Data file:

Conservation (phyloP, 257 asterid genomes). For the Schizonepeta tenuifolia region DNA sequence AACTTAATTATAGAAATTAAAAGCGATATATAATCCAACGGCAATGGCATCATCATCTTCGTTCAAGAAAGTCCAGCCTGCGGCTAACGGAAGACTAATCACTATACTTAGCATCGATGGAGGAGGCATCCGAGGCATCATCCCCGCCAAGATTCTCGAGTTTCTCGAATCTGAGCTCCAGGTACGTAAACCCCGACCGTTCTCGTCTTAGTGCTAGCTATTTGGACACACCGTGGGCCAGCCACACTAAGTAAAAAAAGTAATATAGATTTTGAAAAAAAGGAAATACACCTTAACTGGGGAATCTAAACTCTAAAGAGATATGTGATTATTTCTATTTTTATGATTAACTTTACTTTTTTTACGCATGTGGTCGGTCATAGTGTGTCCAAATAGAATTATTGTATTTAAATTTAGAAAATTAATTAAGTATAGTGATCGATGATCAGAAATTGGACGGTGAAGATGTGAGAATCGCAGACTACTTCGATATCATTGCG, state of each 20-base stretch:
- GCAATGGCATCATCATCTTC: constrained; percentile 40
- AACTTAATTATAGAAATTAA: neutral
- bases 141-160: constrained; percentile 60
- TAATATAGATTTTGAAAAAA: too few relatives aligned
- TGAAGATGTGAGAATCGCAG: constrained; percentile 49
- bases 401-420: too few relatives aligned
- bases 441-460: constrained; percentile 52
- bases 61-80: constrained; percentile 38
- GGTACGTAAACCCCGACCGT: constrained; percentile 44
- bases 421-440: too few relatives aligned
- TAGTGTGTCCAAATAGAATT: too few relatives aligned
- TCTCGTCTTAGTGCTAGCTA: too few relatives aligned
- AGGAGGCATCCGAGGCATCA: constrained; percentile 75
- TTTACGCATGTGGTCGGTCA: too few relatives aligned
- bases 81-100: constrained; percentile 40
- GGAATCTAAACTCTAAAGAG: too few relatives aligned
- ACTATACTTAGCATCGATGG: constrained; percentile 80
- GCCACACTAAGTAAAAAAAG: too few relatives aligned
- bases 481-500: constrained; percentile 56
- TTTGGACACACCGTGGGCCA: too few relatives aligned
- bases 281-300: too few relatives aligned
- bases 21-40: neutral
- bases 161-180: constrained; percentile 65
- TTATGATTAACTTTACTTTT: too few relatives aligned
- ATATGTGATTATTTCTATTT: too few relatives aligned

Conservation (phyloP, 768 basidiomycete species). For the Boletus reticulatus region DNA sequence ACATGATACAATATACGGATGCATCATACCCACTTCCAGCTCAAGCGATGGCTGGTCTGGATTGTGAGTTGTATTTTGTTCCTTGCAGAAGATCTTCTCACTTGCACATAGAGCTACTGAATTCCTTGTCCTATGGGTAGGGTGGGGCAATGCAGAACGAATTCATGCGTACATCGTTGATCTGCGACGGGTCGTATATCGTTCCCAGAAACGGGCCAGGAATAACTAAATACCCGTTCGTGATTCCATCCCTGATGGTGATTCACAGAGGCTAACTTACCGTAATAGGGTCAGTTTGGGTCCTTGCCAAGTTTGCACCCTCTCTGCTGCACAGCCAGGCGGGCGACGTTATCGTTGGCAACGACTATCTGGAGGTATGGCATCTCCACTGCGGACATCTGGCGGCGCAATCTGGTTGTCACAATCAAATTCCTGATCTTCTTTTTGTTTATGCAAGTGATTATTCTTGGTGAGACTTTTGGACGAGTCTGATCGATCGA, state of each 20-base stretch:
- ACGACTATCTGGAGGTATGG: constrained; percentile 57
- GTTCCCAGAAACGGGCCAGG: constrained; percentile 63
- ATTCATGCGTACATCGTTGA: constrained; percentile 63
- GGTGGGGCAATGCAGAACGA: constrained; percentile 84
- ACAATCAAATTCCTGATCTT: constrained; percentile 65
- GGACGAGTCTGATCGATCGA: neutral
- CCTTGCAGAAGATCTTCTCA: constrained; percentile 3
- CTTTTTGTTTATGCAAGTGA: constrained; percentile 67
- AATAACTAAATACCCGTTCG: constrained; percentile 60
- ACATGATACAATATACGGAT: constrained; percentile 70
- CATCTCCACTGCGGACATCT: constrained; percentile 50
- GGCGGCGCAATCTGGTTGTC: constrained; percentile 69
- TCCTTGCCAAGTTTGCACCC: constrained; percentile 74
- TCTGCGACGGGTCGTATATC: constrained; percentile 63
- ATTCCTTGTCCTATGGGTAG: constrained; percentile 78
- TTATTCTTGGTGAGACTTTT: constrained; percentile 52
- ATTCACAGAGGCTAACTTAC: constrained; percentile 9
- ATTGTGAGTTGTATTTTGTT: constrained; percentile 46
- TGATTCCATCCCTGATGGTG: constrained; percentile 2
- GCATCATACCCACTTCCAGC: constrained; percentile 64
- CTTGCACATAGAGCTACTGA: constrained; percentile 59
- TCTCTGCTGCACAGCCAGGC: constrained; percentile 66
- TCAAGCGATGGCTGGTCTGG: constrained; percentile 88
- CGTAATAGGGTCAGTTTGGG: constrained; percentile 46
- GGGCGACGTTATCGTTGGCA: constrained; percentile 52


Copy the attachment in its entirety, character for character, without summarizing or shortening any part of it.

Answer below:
Conservation (phyloP, 257 asterid genomes). For the Schizonepeta tenuifolia region DNA sequence AACTTAATTATAGAAATTAAAAGCGATATATAATCCAACGGCAATGGCATCATCATCTTCGTTCAAGAAAGTCCAGCCTGCGGCTAACGGAAGACTAATCACTATACTTAGCATCGATGGAGGAGGCATCCGAGGCATCATCCCCGCCAAGATTCTCGAGTTTCTCGAATCTGAGCTCCAGGTACGTAAACCCCGACCGTTCTCGTCTTAGTGCTAGCTATTTGGACACACCGTGGGCCAGCCACACTAAGTAAAAAAAGTAATATAGATTTTGAAAAAAAGGAAATACACCTTAACTGGGGAATCTAAACTCTAAAGAGATATGTGATTATTTCTATTTTTATGATTAACTTTACTTTTTTTACGCATGTGGTCGGTCATAGTGTGTCCAAATAGAATTATTGTATTTAAATTTAGAAAATTAATTAAGTATAGTGATCGATGATCAGAAATTGGACGGTGAAGATGTGAGAATCGCAGACTACTTCGATATCATTGCG, state of each 20-base stretch:
- GCAATGGCATCATCATCTTC: constrained; percentile 40
- AACTTAATTATAGAAATTAA: neutral
- bases 141-160: constrained; percentile 60
- TAATATAGATTTTGAAAAAA: too few relatives aligned
- TGAAGATGTGAGAATCGCAG: constrained; percentile 49
- bases 401-420: too few relatives aligned
- bases 441-460: constrained; percentile 52
- bases 61-80: constrained; percentile 38
- GGTACGTAAACCCCGACCGT: constrained; percentile 44
- bases 421-440: too few relatives aligned
- TAGTGTGTCCAAATAGAATT: too few relatives aligned
- TCTCGTCTTAGTGCTAGCTA: too few relatives aligned
- AGGAGGCATCCGAGGCATCA: constrained; percentile 75
- TTTACGCATGTGGTCGGTCA: too few relatives aligned
- bases 81-100: constrained; percentile 40
- GGAATCTAAACTCTAAAGAG: too few relatives aligned
- ACTATACTTAGCATCGATGG: constrained; percentile 80
- GCCACACTAAGTAAAAAAAG: too few relatives aligned
- bases 481-500: constrained; percentile 56
- TTTGGACACACCGTGGGCCA: too few relatives aligned
- bases 281-300: too few relatives aligned
- bases 21-40: neutral
- bases 161-180: constrained; percentile 65
- TTATGATTAACTTTACTTTT: too few relatives aligned
- ATATGTGATTATTTCTATTT: too few relatives aligned

Conservation (phyloP, 768 basidiomycete species). For the Boletus reticulatus region DNA sequence ACATGATACAATATACGGATGCATCATACCCACTTCCAGCTCAAGCGATGGCTGGTCTGGATTGTGAGTTGTATTTTGTTCCTTGCAGAAGATCTTCTCACTTGCACATAGAGCTACTGAATTCCTTGTCCTATGGGTAGGGTGGGGCAATGCAGAACGAATTCATGCGTACATCGTTGATCTGCGACGGGTCGTATATCGTTCCCAGAAACGGGCCAGGAATAACTAAATACCCGTTCGTGATTCCATCCCTGATGGTGATTCACAGAGGCTAACTTACCGTAATAGGGTCAGTTTGGGTCCTTGCCAAGTTTGCACCCTCTCTGCTGCACAGCCAGGCGGGCGACGTTATCGTTGGCAACGACTATCTGGAGGTATGGCATCTCCACTGCGGACATCTGGCGGCGCAATCTGGTTGTCACAATCAAATTCCTGATCTTCTTTTTGTTTATGCAAGTGATTATTCTTGGTGAGACTTTTGGACGAGTCTGATCGATCGA, state of each 20-base stretch:
- ACGACTATCTGGAGGTATGG: constrained; percentile 57
- GTTCCCAGAAACGGGCCAGG: constrained; percentile 63
- ATTCATGCGTACATCGTTGA: constrained; percentile 63
- GGTGGGGCAATGCAGAACGA: constrained; percentile 84
- ACAATCAAATTCCTGATCTT: constrained; percentile 65
- GGACGAGTCTGATCGATCGA: neutral
- CCTTGCAGAAGATCTTCTCA: constrained; percentile 3
- CTTTTTGTTTATGCAAGTGA: constrained; percentile 67
- AATAACTAAATACCCGTTCG: constrained; percentile 60
- ACATGATACAATATACGGAT: constrained; percentile 70
- CATCTCCACTGCGGACATCT: constrained; percentile 50
- GGCGGCGCAATCTGGTTGTC: constrained; percentile 69
- TCCTTGCCAAGTTTGCACCC: constrained; percentile 74
- TCTGCGACGGGTCGTATATC: constrained; percentile 63
- ATTCCTTGTCCTATGGGTAG: constrained; percentile 78
- TTATTCTTGGTGAGACTTTT: constrained; percentile 52
- ATTCACAGAGGCTAACTTAC: constrained; percentile 9
- ATTGTGAGTTGTATTTTGTT: constrained; percentile 46
- TGATTCCATCCCTGATGGTG: constrained; percentile 2
- GCATCATACCCACTTCCAGC: constrained; percentile 64
- CTTGCACATAGAGCTACTGA: constrained; percentile 59
- TCTCTGCTGCACAGCCAGGC: constrained; percentile 66
- TCAAGCGATGGCTGGTCTGG: constrained; percentile 88
- CGTAATAGGGTCAGTTTGGG: constrained; percentile 46
- GGGCGACGTTATCGTTGGCA: constrained; percentile 52